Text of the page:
Fort Rodd Hill historic site manager Dave King shows off photocopies of images taken at the same location 115 years ago by a U.S. military officer acting as a spy. Trees are a little taller

Spy games, colonial style

Armed with a large boxy camera and sketch pad, in 1897 a visiting U.S. military officer quietly made his way to the outskirts of Victoria.

Espionage from 1897 gives Fort Rodd Hill new insights into its past

Hiring a few horses and armed with a large glass-plate camera and sketch pad, in 1897 a visiting U.S. military officer quietly made his way to the outskirts of Victoria.

In what were forests and farmland of the western communities, he found a vantage point overlooking the ongoing construction of Fort Rodd Hill in Colwood. The officer took slide after slide of photos, scribbled notes, sketched what he saw and tried to keep a low profile.

This was espionage in the colonial era. Britain, in co-operation with Canada, was constructing two heavily fortified, heavily armed bases at the mouth of Esquimalt harbour, home of the British Royal Navy’s Pacific squadron.

Fort Rodd Hill historic site manager Dave King says officers photographing or sketching foreign ports was standard procedure back then, but at least two U.S. military officers approached the task of documenting Fort Rodd Hill and Fort Macaulay (now Macaulay Point) with exceptional vigor.

“We had a real incident with a U.S. army spy,” King says, standing outside the administration house overlooking the fort, holding a photocopied image from 115 years ago that offers a similar view to today. “The officer sat right on this hill … in 1897 and sketched and photographed the fort under construction.”

Lieut. Andrew Summers Rowan, of the U.S. 19th infantry, and Lieut. DF Sellers, a U.S. navy intelligence officer, both offered detailed assessments on fortifications, defences and weaknesses of Fort Rodd Hill.

The officers were frank in their reports about avoiding detection. Rowan had a hard time estimating the caliber of the hidden guns and said the fort was in a strong strategic location, but surmised it wouldn’t be a match against U.S. warships.

“I have been very fortunate in having been enabled to gather, unobserved, data relating to the location, method of construction the number of emplacements and the number of guns,” wrote Rowan, in a 1897 report to the War Department in Washington.

“Great secrecy is observed in the construction … My method was to occupy coigns of vantage and seize opportune moments to gather what I learned of the fortifications.”

Complete with photocopied photographs and hand sketches, the espionage reports landed on King’s desk a few years ago. They paint a previously unknown picture of the historic site and offer a stark reminder that the fort, shut down in 1956, was once viewed an powerful West Coast military asset.

King noted that at the time, Canada and Britain viewed the U.S. as the main military threat to British Columbia and Western Canada, although Britain was also experiencing tensions with Russia.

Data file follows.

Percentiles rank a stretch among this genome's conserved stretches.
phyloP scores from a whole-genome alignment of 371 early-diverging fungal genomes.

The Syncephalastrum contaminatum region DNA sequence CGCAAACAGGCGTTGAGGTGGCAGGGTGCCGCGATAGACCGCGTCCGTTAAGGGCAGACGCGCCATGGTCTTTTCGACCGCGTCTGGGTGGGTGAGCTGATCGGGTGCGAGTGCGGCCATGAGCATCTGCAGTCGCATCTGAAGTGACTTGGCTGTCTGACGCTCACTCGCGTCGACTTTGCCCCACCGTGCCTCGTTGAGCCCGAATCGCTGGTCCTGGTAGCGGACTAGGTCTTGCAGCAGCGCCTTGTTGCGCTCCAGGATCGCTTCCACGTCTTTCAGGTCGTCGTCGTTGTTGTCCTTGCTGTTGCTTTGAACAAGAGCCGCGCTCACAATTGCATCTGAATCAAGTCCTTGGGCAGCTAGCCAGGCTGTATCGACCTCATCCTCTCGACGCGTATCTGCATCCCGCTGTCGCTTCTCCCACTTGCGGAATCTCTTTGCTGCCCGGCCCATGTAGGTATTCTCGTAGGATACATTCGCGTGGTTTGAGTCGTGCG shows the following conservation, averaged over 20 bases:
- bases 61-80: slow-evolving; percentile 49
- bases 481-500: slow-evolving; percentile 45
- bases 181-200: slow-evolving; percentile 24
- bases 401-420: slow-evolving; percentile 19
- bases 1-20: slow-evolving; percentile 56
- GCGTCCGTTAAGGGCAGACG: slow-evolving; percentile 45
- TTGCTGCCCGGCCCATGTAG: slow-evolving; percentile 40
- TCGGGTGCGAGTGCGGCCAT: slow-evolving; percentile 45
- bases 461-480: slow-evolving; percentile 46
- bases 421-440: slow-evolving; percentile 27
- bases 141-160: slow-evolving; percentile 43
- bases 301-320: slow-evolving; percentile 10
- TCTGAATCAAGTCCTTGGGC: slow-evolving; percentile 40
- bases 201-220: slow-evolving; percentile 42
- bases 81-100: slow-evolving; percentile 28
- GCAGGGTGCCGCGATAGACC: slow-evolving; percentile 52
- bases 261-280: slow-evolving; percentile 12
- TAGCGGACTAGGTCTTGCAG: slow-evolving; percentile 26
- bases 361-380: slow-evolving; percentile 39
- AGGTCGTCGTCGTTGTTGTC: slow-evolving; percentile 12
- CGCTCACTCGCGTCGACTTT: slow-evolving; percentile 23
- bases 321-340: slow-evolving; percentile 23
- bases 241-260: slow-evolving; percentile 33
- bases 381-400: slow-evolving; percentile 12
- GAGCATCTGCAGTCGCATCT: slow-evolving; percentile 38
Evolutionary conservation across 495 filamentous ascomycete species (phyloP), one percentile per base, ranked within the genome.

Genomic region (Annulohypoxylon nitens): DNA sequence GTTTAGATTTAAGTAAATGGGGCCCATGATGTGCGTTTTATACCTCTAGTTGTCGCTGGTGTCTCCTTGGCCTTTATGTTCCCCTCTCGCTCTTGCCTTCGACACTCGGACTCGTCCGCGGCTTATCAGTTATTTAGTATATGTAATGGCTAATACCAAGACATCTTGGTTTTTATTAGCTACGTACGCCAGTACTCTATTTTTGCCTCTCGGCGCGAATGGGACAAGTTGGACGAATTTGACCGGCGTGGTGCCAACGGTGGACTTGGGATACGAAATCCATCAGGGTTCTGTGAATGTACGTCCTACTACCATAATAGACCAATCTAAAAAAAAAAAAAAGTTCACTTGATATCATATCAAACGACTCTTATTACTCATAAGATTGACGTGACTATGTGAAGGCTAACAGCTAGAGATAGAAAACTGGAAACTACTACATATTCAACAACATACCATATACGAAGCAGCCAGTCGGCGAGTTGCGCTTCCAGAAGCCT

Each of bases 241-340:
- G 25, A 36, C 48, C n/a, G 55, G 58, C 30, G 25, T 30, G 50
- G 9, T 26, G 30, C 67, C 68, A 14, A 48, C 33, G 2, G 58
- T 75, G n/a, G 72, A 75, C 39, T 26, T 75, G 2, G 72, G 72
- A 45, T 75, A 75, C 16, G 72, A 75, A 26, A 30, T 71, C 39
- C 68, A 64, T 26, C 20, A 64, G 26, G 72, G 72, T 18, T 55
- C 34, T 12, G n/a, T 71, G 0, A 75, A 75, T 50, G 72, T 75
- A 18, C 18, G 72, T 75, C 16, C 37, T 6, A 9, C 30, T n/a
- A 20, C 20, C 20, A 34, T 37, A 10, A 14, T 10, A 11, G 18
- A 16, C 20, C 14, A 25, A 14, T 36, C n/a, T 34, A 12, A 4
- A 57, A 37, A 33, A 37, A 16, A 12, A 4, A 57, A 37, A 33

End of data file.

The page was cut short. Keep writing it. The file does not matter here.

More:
“When this fort was being built, 1897 was an interesting period. Coast artillery was seen as a secret, but you wanted everyone to know the fort was here for deterrence,” King says. “But you didn’t want anyone to know how big the guns were.”

Rowan’s report indicates he hired a rowboat and oarsman, and audaciously snapped photos of the fort and Fisgard Lighthouse, in broad daylight, from Esquimalt harbour.

Hauling a large camera with plate-glass slides and a tripod into a small open boat somehow didn’t draw the attention of military sentries, and there is no evidence either agents were caught.

“This guy hired a rowboat around Macaulay Point (and Fort Rodd) and reported about the guns, the defences and the whole nine yards,” King says, showing an U.S. military image of Fisgard Lighthouse without its causeway. “In the 1890s you were expected to do that, but one guy was exceptionally energetic. Apparently he was not caught. That would have made the news.”

King received the reports and photographed images, stamped with the “U.S. Army Military History Institute,” in the mail a after a retired U.S. military archivist visited Fort Rodd Hill.

“We had an American visitor who was an expert in coastal artillery take a tour of the site. A few months later the documents showed up in an envelope in the mail,” King says. “It blew us away. We all just said ‘wow.’”

Colonial-era spying has inspired a free activity at Fort Rodd, where kids (or adults) can use a GPS unit to go on missions and find “secret” information about the fort – learning disguised as spy craft.

King is trying to track down high-resolution digital images of the 1897 military photos and drawings to help round-out a potential public display about espionage at the fort.

“People don’t think about this kind of thing happening around here. It’s kind of a hidden history.”

The images will also give fort historians rare access to details and nuances of the construction process and early history of Fort Rodd Hill. British records and images, if they still exist, reside in London.

“We are learning more about building this fort from American spying than British records,” observed Fort Rodd Hill historic interpreter Bob Campbell. “We hope we can do something with this information (for the public).”

“This material is extremely valuable,” agreed King. “We have no photos during the building period, so this stuff is exceptionally interesting for us.”



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